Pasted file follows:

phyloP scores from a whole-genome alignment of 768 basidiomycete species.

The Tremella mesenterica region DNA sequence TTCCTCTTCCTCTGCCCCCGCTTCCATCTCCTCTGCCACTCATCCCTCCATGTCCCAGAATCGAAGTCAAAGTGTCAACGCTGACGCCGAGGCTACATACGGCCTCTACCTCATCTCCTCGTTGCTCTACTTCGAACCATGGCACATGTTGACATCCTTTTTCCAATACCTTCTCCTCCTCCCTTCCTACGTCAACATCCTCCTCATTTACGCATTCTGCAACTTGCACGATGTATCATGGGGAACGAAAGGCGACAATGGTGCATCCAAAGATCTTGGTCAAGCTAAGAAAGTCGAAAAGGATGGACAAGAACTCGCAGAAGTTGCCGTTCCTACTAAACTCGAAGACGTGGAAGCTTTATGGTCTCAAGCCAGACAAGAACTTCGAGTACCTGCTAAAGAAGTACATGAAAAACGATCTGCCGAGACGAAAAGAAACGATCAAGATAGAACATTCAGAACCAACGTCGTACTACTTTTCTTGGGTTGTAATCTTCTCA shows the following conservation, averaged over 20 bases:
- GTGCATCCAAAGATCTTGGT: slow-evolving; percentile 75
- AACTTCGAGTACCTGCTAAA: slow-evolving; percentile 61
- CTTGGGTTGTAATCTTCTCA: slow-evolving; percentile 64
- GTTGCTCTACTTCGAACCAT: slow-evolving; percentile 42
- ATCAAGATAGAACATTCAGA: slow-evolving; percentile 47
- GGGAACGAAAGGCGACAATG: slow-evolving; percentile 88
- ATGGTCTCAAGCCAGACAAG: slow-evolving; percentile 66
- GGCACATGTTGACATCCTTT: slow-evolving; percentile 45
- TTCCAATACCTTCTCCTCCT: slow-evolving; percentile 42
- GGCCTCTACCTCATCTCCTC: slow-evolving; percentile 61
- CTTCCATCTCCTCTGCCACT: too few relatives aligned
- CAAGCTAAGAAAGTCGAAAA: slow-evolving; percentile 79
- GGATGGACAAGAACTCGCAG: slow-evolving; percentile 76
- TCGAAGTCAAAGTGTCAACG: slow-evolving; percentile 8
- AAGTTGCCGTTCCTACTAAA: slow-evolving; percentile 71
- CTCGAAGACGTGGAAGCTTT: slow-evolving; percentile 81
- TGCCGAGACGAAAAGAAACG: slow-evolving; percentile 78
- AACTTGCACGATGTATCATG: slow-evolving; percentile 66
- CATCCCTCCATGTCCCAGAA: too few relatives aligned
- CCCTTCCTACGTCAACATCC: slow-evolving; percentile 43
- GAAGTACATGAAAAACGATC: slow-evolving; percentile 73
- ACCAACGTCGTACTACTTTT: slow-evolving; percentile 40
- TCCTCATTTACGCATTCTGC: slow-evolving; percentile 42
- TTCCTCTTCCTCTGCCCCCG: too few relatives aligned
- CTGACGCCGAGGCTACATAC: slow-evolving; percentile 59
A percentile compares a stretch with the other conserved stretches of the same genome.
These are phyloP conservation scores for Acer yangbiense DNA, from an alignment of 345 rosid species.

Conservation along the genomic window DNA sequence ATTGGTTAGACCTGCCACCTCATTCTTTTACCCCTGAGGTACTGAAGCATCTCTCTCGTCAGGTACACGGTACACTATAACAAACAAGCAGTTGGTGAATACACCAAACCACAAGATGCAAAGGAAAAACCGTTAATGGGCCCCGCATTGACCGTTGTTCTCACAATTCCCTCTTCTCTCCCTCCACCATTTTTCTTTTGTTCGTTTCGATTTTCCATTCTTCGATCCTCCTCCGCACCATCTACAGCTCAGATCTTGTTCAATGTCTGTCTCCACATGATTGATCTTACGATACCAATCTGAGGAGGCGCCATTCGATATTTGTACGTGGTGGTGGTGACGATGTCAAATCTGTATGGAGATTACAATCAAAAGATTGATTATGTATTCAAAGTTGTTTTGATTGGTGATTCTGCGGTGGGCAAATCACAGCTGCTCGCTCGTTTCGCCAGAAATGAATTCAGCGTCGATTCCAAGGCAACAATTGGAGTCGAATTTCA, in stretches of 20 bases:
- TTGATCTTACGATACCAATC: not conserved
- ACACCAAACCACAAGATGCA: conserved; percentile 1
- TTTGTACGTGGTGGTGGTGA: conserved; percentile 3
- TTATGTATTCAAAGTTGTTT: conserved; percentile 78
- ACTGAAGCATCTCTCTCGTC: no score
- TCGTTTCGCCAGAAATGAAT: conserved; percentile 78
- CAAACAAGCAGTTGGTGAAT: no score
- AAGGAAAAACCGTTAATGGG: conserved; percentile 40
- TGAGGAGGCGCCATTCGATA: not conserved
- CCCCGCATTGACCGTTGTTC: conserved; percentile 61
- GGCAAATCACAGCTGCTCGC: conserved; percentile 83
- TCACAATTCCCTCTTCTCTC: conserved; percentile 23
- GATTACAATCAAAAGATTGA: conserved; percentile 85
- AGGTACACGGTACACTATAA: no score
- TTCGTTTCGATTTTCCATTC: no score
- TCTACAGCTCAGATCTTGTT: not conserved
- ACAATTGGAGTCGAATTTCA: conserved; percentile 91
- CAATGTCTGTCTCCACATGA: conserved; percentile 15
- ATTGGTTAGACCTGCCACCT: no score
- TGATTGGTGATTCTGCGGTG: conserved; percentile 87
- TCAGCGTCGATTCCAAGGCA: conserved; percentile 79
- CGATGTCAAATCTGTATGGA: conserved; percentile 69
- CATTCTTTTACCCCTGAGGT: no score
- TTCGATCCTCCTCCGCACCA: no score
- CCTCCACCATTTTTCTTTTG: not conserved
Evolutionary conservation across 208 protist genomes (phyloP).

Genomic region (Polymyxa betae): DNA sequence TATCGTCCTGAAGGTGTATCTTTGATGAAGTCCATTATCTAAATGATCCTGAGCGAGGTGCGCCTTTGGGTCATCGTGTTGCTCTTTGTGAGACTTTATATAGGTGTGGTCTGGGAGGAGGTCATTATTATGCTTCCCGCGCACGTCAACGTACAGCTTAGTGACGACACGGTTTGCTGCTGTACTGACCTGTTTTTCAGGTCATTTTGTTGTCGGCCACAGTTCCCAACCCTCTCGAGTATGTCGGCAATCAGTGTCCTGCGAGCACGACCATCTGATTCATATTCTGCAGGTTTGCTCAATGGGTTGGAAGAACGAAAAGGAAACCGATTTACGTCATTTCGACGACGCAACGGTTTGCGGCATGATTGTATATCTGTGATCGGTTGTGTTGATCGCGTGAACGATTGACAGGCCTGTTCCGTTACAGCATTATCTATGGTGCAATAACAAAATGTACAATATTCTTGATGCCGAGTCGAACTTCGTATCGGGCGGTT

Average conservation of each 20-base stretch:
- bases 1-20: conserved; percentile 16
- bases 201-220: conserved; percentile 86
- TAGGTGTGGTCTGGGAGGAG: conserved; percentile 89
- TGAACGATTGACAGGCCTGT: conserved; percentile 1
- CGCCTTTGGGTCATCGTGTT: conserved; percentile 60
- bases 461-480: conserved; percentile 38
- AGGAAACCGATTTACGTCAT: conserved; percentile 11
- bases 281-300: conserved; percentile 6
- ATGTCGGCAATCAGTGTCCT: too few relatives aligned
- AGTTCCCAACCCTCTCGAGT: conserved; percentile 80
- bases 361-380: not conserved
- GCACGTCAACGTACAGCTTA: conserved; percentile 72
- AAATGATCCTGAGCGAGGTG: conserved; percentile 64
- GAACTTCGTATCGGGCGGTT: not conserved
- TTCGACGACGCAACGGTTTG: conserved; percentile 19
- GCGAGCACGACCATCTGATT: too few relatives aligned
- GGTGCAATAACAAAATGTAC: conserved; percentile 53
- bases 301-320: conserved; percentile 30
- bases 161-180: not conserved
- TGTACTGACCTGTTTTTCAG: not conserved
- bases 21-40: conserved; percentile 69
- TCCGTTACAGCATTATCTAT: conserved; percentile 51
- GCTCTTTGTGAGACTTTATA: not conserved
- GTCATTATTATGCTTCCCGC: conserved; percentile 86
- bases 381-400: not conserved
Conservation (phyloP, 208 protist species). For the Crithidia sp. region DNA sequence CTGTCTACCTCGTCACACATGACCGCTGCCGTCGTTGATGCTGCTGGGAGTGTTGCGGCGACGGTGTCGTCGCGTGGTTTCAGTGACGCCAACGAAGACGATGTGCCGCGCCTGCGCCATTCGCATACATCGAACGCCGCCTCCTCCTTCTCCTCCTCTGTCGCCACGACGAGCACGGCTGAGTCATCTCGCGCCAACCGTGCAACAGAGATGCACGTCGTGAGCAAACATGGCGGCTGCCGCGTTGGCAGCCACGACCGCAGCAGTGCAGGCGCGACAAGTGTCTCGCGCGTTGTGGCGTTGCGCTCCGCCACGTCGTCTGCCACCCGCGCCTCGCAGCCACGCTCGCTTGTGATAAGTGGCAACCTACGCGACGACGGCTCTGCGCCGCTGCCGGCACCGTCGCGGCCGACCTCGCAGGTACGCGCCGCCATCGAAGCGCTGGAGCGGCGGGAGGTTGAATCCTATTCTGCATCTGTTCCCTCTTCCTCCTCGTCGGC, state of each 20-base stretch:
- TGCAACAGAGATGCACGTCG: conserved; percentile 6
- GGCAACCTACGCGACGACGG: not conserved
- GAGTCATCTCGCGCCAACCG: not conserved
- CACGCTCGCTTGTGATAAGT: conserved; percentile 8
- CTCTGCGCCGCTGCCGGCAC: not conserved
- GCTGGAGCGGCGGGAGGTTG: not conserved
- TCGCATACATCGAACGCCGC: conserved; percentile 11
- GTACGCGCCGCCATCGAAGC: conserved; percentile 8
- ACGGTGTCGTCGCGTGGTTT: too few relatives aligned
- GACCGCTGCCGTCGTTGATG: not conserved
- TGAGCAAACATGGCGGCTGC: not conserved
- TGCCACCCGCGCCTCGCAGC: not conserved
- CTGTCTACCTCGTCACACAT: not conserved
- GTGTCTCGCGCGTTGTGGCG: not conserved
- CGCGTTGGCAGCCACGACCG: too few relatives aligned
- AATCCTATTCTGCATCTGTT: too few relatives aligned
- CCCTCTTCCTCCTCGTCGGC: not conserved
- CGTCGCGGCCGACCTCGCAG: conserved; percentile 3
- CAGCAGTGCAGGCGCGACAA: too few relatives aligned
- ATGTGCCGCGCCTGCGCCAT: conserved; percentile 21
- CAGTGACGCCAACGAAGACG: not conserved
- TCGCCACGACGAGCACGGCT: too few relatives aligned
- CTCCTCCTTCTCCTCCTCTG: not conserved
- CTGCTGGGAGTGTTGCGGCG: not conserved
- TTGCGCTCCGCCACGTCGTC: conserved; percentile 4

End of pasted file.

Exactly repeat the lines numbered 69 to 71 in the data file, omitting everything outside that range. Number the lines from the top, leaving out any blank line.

- bases 361-380: not conserved
- GCACGTCAACGTACAGCTTA: conserved; percentile 72
- AAATGATCCTGAGCGAGGTG: conserved; percentile 64